San Leon Energy, the Africa-focused oil and gas explorer led by former stockbroker and telecoms entrepreneur Oisín Fanning, posted a pretax loss of $53.7 million (€47.9m) last year as it wrote down the value of its interest in Irish oil prospect, Barryroe.
The London-listed company had reported a $2 million loss for the previous year.
Still, the company highlighted in its annual report that it has returned $66 million to shareholders through share buybacks and special dividends, the equivalent of about half its current market value, over the past 15 months. This was driven by income from its interest in a massive Nigerian oil field.
Mr Fanning hiked his stake in San Leon in the middle of May to almost 24 per cent from about 2 per cent by spending £20.7 million buying out part of UK hedge fund Toscafund’s interest. Toscafund continues to own just under 51 per cent of the business.
San Leon holds a 10.6 per cent indirect interest in the so-called OML 18 massive oil operations in Nigeria, by way of a complicated deal executed in 2016 when it backed Africa’s Midwestern Oil and Gas in securing a wider interest in the oilfield. The Irish company also receives an annual 17 per cent coupon on $174 million of loan notes it received from Midwestern as part of the original deal.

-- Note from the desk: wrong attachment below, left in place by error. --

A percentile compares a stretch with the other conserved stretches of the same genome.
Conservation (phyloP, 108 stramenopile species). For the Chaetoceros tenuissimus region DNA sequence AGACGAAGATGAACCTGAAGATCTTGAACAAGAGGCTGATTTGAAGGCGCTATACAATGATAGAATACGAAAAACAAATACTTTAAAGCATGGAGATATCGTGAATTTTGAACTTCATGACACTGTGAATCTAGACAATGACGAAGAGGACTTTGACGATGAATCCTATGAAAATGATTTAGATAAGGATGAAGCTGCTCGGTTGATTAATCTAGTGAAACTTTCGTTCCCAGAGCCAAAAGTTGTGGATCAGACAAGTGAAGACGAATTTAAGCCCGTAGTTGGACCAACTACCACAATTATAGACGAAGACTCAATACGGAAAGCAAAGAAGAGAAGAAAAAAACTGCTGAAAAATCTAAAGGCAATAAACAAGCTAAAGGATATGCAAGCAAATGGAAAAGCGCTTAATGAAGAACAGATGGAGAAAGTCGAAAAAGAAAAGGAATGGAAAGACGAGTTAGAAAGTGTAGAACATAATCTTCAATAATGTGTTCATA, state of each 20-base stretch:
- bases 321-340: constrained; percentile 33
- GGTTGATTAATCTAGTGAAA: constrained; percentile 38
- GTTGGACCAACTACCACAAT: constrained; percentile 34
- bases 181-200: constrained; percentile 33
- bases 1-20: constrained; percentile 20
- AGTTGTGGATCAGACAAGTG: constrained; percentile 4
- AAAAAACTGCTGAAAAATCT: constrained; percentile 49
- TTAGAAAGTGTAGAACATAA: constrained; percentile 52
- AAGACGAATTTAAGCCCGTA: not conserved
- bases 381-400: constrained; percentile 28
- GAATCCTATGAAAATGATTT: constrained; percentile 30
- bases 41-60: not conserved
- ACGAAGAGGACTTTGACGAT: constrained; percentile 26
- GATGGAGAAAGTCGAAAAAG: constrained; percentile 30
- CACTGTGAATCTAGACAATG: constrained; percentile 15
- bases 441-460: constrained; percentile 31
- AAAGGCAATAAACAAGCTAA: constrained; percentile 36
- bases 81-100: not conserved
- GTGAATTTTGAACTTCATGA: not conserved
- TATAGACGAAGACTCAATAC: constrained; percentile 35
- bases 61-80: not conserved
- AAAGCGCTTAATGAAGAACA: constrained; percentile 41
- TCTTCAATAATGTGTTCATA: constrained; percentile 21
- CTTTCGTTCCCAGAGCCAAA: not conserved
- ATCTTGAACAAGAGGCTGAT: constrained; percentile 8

San Leon also owns a right to 4.5 per cent of future expected net profits from Dublin-based Providence Resource’s Barryroe oil prospect off the coast of Cork.
Barryroe was found in 2012 to have 346 million barrels of oil equivalent. However, two farm-in agreements – struck in 2015 and 2018, respectively – fell through after the selected partners, most recently Chinese company Apec, failed to come up with the necessary funds to complete a transaction.
In April, Providence selected a preferred new farm-in candidate, Norwegian oil field development company SpotOn, with a view to striking a deal by the end of October.
San Leon said in its annual report that it has changed the method by which it values its interest in Barryroe profits, once equity holders’ costs have been recovered. San Leon decided to value its interest on the basis of Providence’s beaten-down share price at the end of last year. The company said it believes this reflects the risk associated with the project.
“While the site survey on the project was achieved /[last September/], these delays will impact the timing of future cash flows and valuation for San Leon,” it said.
San Leon wrote down the carrying value of its interest by $48.4 million last year to $2.8 million.